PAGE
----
The Importance of Linear Landscape Elements for Bats in a Farmland Area: The Influence of Height on Activity

Open access

Abstract

In the past 50 years, widespread removal of hedges and hedgerows in many European regions, with a consequent reduction in biodiversity, has occurred as a result of farming intensification. Acknowledging the ecological importance of linear farmland landscape elements, many agro-environmental schemes provide financial support for the management, conservation and reconstruction of hedges and hedgerows. The efficacy of such initiatives, also aimed at bat conservation, could be enhanced by including the role of hedges and hedgerows correlated to the variability of their physical structure and to the surrounding landscape context. Linear landscape elements are in fact of great importance to bats, whose flight activity tends to increase in proximity to hedges and hedgerows, used both during foraging and as commuting routes. Nevertheless, information concerning the correlation between various physical structures of hedges and flight and foraging techniques in bats is still lacking. The present study analyses the activity of bats along two different hedge types, with and without trees, and in open spaces, in an area of the Padana plane (North-western Italy) as a function of different flight behaviours.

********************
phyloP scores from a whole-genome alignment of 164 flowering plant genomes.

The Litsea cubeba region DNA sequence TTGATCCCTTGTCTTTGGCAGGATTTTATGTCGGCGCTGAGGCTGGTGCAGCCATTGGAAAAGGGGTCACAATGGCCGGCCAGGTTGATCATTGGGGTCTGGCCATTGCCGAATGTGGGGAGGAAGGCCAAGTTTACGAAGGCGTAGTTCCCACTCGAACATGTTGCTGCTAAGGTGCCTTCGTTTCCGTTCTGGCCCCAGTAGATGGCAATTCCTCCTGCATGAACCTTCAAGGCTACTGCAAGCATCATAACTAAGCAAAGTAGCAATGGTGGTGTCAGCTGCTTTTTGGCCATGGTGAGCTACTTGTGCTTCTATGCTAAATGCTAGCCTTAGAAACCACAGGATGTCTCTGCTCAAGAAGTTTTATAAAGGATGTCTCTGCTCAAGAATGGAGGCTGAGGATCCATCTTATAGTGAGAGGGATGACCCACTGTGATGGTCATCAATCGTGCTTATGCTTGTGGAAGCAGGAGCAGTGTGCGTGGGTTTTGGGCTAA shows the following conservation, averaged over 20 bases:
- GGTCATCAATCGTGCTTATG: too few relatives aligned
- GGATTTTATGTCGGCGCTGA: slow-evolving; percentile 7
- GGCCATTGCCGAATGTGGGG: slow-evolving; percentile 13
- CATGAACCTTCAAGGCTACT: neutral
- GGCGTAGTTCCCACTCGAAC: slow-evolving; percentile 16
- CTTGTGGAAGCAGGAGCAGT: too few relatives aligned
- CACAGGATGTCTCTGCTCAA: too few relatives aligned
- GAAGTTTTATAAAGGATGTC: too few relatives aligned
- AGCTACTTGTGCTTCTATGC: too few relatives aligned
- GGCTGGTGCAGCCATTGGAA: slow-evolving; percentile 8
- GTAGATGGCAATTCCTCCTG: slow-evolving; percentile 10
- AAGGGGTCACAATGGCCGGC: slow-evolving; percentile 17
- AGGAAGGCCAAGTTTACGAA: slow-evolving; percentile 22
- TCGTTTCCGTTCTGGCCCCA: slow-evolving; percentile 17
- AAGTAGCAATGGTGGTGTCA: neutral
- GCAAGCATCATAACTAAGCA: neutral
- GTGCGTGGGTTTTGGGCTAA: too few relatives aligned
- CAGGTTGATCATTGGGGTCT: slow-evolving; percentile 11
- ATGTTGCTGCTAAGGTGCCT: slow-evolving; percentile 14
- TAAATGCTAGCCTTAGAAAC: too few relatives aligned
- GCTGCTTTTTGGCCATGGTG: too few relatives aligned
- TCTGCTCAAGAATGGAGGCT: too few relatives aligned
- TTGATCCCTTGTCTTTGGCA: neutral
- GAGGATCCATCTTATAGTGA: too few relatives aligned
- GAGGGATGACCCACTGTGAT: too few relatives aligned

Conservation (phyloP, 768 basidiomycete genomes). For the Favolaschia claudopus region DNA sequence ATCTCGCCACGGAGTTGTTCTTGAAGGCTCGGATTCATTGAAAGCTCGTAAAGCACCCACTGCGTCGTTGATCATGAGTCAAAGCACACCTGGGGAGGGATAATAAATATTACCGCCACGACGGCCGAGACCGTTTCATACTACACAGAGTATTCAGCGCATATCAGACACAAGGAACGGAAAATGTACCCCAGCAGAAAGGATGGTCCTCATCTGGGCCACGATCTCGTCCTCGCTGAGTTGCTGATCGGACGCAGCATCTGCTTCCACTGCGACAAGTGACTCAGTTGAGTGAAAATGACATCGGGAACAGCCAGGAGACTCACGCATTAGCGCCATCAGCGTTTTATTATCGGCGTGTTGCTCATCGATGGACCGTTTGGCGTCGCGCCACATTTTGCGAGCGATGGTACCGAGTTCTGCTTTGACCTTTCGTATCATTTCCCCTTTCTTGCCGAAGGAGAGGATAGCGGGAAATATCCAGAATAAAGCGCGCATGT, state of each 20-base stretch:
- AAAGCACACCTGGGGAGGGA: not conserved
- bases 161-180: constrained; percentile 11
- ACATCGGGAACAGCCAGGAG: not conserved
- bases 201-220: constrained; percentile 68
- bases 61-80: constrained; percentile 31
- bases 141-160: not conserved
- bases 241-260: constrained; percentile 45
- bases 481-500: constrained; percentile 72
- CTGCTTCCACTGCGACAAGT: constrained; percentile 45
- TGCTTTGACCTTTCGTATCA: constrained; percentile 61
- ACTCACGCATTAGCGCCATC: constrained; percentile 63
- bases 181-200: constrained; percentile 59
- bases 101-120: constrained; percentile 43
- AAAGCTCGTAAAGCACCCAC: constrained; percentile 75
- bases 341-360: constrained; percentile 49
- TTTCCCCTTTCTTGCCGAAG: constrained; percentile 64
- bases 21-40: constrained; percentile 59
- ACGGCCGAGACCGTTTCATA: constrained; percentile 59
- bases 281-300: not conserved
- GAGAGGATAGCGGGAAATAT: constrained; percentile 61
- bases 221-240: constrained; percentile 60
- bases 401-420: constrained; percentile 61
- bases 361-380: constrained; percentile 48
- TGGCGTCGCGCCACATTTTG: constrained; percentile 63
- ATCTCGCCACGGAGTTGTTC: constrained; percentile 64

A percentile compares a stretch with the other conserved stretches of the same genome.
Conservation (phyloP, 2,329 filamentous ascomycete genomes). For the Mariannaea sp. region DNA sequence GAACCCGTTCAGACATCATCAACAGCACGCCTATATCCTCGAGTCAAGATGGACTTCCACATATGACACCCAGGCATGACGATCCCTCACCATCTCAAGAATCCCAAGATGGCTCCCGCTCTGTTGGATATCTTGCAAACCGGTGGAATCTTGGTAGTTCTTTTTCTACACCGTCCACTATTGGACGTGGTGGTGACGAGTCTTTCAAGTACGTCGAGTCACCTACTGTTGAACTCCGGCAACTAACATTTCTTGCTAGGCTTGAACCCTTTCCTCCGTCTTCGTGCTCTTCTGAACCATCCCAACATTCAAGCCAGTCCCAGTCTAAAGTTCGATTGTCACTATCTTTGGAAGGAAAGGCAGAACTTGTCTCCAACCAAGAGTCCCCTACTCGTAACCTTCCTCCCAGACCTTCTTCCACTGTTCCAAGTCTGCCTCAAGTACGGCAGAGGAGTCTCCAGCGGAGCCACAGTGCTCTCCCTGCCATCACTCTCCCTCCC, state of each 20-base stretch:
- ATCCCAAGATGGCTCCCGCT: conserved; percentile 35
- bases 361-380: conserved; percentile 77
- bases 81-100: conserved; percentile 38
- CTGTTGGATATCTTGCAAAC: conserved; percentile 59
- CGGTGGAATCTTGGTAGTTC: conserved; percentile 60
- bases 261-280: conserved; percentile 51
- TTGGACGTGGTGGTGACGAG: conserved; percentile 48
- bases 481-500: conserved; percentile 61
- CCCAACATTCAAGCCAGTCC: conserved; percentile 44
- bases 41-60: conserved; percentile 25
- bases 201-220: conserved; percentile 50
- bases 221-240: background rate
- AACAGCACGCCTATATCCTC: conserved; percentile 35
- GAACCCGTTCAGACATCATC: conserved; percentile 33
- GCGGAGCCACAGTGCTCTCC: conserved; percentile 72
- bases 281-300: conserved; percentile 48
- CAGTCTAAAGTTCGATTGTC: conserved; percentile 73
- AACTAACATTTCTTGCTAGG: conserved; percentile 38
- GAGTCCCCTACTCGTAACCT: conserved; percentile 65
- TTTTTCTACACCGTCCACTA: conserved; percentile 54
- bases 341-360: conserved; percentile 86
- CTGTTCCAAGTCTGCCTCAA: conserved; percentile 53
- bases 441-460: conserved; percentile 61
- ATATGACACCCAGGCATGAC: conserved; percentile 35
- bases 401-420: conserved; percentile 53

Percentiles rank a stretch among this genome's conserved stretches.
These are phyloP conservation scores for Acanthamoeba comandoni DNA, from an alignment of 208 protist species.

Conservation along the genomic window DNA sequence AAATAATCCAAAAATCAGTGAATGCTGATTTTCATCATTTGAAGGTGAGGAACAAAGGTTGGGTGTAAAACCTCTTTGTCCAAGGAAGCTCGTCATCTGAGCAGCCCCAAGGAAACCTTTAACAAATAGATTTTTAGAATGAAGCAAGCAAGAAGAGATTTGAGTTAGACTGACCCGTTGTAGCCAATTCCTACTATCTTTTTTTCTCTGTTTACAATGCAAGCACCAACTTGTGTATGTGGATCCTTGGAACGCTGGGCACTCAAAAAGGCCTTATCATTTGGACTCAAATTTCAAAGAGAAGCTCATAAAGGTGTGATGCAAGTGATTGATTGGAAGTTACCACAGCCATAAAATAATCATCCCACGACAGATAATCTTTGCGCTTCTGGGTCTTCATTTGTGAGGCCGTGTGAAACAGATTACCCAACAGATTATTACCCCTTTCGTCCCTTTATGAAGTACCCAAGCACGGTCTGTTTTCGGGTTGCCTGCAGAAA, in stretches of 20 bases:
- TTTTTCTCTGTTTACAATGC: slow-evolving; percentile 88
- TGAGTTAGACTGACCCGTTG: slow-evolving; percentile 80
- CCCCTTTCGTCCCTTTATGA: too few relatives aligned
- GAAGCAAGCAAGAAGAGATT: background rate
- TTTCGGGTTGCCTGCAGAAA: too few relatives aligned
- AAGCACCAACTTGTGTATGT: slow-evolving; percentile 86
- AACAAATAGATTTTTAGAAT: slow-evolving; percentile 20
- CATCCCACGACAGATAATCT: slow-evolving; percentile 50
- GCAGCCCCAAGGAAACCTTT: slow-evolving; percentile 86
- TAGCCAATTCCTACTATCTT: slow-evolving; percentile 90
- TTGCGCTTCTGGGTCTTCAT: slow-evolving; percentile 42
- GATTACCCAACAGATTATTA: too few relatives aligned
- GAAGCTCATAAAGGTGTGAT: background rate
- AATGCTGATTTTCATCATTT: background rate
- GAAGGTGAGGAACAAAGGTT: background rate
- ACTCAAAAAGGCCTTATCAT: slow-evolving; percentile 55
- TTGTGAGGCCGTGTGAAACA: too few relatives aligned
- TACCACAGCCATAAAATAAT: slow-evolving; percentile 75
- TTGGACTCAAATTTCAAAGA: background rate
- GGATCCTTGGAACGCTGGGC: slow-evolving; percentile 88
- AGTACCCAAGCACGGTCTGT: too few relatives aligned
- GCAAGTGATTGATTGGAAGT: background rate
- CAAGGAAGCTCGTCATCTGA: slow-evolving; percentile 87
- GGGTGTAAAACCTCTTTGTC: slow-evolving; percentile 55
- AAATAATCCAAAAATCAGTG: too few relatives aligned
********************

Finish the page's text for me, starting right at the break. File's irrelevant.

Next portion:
Activity in bats appears higher along hedges than in open spaces but no significant differences are noted between the various hedge types under investigation. Foraging behaviour is primarily detected along hedges with trees but is lower along hedges without trees and in open spaces. This is particularly evident in bat species that have adapted to foraging in closed spaces surrounded by foliage (Myotis and Plecotus genera) or at the periphery of these environments (Pipistrellus genus), whereas it not seen species that forage in open spaces (Nyctalus genus). Hedge reconstruction aimed at bat conservation ought to, therefore, favour tall hedges with trees as opposed to low hedges without trees.